As the concrete-and-steel behemoth that is the new stadium overtakes the eastern end of the downtown Minneapolis skyline, a similarly ambitious Minnesota Vikings executive team is building a technological marvel of programming that aims to thrill ticket holders on game days.
“We’ve been talking a lot about the venue,” director of new stadium partnerships John Penhollow said of the Vikings’ $1 billion new house. “One of the things we learned early on is that’s not where the fan experience starts.”
For fans, game day begins when they pull out of their driveways. The Vikings will meet them there — at least in cyberspace. An app will provide traffic conditions, parking availability and directions to the least-congested stadium entrances. Then, as the fan’s feet hit the plaza, the pregame warm-up will end and a splashy gameday experience will begin.
All pro sports teams — especially the Vikings, as they build a pricey new stadium — want to give fans more than they can get at home. They want fans to abandon their comfy couches, stocked home refrigerators and high-tech home entertainment systems for the stadium experience.
At the heart of the Vikings’ gameday fan plan is the concept of connectivity — to the Vikings’ brand, the players, each other. Team executives are deep into the work that experts say must be carefully tailored to the brand and the region, or risk leaving fans cold — or worse, bored.
Last week, workers at the stadium site laid pipe and hoisted screens that are part of that effort. And on Friday, the Minnesota Sports Facilities Administration approved an additional team contribution of $14 million, nearly all of which will go to add 1,200 screens at the stadium to the original 800.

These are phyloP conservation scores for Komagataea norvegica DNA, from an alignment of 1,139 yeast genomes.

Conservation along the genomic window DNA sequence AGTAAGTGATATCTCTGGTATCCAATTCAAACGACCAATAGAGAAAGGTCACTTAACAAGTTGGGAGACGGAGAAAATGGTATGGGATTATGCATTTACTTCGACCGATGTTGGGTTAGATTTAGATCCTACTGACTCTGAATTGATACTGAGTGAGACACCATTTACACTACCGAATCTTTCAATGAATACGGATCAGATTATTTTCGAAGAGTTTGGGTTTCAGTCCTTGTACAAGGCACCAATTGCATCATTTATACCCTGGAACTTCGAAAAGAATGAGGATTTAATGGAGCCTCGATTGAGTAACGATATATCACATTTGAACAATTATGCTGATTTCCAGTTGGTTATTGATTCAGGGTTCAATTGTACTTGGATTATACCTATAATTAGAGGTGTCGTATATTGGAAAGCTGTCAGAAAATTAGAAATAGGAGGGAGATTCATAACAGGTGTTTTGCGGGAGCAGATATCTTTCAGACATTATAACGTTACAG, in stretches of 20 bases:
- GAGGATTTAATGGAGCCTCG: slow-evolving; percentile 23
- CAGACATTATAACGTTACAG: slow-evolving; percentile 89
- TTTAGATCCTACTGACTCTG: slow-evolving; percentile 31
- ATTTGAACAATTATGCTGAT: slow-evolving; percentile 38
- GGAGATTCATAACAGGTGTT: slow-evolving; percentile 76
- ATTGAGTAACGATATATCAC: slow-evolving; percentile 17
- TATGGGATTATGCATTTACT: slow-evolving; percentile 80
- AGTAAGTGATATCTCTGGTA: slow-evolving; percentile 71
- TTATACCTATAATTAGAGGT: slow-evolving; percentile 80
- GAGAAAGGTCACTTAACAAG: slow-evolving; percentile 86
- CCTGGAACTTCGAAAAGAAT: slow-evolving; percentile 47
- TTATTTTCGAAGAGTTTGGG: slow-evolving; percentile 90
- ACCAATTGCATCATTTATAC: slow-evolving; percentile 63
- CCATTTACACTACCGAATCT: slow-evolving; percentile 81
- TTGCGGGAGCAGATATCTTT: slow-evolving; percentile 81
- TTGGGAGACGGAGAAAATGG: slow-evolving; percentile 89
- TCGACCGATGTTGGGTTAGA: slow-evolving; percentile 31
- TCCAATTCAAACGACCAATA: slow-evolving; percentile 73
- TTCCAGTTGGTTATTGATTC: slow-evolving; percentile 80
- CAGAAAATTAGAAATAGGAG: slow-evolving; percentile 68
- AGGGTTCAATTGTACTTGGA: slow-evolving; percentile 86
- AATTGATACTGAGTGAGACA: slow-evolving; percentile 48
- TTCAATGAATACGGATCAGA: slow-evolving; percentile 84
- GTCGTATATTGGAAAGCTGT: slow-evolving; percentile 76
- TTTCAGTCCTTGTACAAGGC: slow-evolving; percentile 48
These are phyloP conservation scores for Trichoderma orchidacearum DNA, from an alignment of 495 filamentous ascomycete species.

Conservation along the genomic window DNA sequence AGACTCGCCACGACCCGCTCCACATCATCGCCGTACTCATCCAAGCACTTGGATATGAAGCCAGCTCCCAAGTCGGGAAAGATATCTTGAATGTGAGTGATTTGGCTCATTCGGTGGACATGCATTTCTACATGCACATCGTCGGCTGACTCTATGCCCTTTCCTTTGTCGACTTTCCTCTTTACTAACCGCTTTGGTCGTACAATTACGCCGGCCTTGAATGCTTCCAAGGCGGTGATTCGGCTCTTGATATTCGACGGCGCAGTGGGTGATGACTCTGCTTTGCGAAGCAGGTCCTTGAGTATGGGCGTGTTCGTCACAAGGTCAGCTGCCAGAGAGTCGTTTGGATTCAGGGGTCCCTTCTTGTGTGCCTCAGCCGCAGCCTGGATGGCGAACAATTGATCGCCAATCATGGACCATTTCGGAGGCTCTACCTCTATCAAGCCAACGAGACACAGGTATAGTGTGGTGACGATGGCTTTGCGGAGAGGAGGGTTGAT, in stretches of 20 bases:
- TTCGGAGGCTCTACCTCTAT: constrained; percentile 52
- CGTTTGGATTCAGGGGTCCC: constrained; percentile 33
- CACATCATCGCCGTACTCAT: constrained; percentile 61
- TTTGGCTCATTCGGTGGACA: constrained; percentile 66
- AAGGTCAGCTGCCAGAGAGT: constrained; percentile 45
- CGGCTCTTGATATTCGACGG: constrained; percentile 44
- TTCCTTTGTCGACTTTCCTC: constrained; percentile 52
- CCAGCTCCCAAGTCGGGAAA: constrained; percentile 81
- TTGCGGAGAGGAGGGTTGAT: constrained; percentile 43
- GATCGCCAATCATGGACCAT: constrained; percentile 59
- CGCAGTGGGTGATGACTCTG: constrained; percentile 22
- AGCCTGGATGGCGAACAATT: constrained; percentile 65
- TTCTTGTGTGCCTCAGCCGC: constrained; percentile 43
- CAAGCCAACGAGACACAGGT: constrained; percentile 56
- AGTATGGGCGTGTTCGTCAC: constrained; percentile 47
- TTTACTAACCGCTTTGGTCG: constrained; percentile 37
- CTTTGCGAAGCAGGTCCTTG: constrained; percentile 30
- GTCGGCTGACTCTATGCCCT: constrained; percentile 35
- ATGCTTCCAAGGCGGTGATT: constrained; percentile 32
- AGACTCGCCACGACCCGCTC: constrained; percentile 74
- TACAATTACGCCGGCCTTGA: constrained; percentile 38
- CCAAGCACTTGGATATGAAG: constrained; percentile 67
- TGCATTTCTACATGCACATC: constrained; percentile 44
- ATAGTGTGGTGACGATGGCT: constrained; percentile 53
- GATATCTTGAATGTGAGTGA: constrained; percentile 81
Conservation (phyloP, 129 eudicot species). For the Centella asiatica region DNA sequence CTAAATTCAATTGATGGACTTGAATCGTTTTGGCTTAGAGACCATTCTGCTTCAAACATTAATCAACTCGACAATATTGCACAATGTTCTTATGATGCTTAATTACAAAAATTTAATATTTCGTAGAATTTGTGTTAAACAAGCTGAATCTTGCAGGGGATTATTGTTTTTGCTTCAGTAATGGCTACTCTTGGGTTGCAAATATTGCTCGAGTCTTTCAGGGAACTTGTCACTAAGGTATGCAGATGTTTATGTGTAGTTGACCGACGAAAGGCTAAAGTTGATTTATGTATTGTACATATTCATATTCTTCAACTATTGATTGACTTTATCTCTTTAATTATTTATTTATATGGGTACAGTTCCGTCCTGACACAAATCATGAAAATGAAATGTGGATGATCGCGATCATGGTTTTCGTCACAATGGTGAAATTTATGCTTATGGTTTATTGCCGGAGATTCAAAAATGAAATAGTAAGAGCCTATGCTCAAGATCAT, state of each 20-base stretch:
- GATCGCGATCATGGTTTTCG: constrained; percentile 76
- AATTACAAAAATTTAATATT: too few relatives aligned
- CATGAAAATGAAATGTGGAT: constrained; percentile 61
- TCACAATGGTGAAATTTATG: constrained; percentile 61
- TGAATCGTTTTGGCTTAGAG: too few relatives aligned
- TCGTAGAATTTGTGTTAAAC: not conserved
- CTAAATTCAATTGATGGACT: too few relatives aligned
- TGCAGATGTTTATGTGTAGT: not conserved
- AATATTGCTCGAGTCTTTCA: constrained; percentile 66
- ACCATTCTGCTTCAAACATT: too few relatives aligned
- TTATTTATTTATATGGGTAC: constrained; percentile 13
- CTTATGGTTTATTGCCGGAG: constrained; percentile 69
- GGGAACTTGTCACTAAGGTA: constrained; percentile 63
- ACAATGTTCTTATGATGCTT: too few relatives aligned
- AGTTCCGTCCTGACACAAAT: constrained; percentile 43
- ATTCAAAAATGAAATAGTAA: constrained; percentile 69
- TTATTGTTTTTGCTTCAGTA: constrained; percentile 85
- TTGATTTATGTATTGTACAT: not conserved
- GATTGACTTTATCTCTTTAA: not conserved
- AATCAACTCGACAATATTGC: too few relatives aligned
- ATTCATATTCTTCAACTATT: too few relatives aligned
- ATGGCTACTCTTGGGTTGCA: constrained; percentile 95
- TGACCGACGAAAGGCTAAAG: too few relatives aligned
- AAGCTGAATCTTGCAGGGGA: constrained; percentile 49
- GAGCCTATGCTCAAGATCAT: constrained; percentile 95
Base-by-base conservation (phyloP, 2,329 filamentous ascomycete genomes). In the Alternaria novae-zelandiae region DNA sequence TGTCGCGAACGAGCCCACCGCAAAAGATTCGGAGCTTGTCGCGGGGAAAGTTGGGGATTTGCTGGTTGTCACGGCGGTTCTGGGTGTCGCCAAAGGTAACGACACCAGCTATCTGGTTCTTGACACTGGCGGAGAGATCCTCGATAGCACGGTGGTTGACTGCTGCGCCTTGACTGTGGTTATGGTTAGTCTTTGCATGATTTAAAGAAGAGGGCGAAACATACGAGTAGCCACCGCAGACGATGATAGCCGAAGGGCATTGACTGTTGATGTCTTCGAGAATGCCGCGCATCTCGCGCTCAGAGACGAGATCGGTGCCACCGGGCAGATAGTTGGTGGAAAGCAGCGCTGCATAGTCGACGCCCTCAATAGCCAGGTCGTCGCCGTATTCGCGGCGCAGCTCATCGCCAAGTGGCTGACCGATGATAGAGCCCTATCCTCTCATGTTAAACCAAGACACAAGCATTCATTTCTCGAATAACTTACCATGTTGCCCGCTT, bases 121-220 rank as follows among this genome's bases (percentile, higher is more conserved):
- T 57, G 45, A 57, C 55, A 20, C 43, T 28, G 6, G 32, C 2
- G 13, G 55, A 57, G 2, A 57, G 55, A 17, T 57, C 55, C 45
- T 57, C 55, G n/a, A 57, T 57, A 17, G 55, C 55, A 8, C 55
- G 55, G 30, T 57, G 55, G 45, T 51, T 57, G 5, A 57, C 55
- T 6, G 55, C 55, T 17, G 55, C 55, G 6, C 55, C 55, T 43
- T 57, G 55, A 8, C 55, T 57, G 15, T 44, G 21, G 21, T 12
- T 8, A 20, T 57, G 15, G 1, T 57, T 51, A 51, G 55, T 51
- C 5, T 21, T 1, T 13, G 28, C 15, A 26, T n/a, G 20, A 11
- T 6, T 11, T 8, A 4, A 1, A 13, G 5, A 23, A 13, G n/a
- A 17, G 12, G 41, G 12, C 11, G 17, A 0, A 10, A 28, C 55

A Vikings executive crew is also working on the new apps, social media engagement, charging-station locations, concessions options and programming aimed at beguiling fans — and getting them to fork over more money than ever.
“At the end of the day when people leave the stadium, you want them to go, ‘That was an amazing time,’ ” said Brian Cheek, business development director at Postano, a Portland, Ore., company that designs social media platforms for sporting events and teams, including the recently run Kentucky Derby, the Wells Fargo golf championship and the National Hockey League’s Los Angeles Kings.
‘We’ve built the pipe’
The backbone of the modern game day begins with a “powerful, robust neutral host” to serve all electronic devices brought in by fans, regardless of their phone service carriers.
Penhollow said the stadium will have enough Wi-Fi capacity to accommodate all 65,000 fans on their devices at one time, although the expectation is that actual use will hover at about half of the crowd.
“We’ve built the pipe; there’s no excuse for us not to deliver the content,” he said.
Providing the unique in-house content will be a huge stable of high-tech cameras able to capture any angle on the field and zoom into a player’s toes or a blade of grass.
One lesson learned from the 49ers’ first year in their high-tech stadium: Fans want more than replays, and they want to know more about the players and the plays, Penhollow said.